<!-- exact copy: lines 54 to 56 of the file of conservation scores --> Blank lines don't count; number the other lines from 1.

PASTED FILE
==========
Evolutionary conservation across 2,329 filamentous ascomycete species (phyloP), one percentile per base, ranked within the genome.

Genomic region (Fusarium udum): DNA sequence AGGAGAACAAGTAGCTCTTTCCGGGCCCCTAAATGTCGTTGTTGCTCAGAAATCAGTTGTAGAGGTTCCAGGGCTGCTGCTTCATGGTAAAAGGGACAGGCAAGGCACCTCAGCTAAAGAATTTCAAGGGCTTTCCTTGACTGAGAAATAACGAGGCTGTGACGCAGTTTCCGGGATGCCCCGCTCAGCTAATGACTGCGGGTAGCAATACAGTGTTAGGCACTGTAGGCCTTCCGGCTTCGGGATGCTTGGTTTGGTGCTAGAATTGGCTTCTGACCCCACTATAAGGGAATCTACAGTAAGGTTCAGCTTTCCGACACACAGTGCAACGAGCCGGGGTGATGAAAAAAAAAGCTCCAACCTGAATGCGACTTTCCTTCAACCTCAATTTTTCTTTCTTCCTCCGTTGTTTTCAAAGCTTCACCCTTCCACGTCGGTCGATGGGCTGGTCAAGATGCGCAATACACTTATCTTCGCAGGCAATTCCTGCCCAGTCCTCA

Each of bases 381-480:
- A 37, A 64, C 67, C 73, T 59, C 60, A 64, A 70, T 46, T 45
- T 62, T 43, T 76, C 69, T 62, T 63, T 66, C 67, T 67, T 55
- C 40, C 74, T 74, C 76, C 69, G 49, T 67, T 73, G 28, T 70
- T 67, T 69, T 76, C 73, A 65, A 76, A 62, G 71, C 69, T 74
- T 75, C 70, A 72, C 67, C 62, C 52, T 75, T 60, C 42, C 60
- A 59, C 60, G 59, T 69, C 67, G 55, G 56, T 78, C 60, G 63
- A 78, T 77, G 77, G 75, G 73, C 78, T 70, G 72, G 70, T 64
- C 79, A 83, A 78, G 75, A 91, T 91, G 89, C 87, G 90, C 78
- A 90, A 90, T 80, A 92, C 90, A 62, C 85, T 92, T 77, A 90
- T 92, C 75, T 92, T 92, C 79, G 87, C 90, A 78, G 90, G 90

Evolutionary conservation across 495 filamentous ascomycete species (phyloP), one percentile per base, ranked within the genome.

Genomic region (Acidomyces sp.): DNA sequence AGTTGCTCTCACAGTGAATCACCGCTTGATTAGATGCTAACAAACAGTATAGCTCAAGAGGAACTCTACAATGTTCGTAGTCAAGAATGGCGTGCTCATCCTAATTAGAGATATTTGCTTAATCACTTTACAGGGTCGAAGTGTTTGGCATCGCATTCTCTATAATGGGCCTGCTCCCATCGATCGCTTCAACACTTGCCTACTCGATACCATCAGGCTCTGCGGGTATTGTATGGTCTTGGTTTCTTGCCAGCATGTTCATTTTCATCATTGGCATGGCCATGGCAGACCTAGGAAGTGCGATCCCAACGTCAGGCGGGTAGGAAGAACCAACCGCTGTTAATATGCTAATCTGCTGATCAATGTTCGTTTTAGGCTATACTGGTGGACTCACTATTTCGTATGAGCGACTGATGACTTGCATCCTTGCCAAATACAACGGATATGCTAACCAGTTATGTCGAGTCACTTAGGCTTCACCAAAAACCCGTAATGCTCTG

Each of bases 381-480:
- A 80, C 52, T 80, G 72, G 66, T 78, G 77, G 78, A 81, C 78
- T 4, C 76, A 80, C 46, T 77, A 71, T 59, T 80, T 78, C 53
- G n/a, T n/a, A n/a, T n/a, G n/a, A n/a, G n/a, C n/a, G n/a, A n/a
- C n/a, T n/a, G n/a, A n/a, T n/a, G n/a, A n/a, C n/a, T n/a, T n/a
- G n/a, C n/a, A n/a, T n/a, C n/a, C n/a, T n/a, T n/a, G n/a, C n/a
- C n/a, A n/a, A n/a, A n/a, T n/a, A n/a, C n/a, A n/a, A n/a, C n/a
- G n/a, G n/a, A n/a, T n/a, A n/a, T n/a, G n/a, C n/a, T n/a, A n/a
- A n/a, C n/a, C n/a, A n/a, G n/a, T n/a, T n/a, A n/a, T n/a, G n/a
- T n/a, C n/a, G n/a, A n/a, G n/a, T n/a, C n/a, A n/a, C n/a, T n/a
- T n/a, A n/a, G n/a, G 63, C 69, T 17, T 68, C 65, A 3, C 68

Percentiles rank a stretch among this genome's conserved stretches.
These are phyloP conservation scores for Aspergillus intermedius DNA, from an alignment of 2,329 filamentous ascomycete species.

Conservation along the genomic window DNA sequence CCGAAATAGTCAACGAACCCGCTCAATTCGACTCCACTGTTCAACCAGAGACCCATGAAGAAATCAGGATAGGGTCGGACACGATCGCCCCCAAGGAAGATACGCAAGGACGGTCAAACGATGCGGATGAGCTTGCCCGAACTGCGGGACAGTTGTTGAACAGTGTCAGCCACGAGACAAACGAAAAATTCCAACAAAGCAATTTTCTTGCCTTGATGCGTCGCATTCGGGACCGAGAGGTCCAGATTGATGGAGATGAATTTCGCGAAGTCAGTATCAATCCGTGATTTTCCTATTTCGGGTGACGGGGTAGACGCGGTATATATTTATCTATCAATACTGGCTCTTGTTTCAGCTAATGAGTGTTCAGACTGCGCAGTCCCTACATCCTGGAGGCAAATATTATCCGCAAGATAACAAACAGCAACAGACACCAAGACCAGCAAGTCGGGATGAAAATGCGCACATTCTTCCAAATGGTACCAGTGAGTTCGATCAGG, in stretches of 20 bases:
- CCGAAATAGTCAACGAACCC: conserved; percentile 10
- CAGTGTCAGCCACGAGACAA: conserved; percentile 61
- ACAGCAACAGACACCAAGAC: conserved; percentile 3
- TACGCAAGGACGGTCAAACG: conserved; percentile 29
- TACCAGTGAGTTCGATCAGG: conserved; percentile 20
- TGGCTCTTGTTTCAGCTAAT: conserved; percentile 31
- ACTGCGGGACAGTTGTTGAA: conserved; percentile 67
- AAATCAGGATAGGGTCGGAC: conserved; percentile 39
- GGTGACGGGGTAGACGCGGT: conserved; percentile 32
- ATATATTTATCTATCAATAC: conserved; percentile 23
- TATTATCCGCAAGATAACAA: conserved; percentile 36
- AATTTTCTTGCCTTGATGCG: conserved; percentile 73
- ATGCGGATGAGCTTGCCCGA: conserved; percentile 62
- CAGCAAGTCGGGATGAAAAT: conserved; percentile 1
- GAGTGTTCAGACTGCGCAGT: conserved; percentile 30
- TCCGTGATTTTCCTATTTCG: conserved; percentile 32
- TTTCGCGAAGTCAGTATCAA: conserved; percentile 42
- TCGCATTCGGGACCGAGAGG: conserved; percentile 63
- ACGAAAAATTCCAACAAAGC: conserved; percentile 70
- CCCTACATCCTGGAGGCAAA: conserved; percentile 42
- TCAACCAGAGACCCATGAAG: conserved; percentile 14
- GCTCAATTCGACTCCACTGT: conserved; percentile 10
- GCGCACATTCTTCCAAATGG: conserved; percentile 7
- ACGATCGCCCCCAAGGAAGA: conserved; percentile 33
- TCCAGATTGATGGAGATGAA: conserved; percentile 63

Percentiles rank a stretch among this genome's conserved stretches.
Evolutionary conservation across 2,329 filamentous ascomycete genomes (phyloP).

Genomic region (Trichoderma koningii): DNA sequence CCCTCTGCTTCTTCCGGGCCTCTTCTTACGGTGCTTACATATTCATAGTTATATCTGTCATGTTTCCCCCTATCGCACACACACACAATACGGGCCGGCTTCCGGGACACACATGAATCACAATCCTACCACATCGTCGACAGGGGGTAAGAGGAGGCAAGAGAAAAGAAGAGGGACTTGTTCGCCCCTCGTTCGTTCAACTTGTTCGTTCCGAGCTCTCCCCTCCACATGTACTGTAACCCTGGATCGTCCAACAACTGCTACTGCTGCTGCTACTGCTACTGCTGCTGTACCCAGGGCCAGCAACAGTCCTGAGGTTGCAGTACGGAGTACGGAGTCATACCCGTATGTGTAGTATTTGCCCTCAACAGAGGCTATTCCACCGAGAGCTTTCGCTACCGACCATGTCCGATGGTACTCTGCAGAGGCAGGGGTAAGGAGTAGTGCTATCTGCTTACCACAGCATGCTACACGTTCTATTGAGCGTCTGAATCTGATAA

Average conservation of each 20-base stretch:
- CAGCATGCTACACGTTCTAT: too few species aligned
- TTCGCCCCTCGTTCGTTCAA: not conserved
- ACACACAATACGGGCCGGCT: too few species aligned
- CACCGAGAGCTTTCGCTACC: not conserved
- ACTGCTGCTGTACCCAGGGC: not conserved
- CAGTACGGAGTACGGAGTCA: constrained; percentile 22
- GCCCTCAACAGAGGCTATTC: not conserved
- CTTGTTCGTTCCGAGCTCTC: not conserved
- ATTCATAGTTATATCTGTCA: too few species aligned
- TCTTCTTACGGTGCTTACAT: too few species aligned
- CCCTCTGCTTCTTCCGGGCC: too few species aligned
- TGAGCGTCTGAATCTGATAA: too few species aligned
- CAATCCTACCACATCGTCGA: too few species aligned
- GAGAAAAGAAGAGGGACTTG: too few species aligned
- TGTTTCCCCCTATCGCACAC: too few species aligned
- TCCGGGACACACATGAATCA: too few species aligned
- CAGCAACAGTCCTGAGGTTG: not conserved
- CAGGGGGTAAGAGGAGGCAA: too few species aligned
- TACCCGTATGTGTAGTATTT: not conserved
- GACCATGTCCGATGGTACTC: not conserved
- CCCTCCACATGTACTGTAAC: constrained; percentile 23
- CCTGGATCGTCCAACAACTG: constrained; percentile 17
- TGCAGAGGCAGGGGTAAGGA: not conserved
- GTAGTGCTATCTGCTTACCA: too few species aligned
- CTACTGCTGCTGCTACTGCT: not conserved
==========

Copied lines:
- TCCAGATTGATGGAGATGAA: conserved; percentile 63

Percentiles rank a stretch among this genome's conserved stretches.
Evolutionary conservation across 2,329 filamentous ascomycete genomes (phyloP).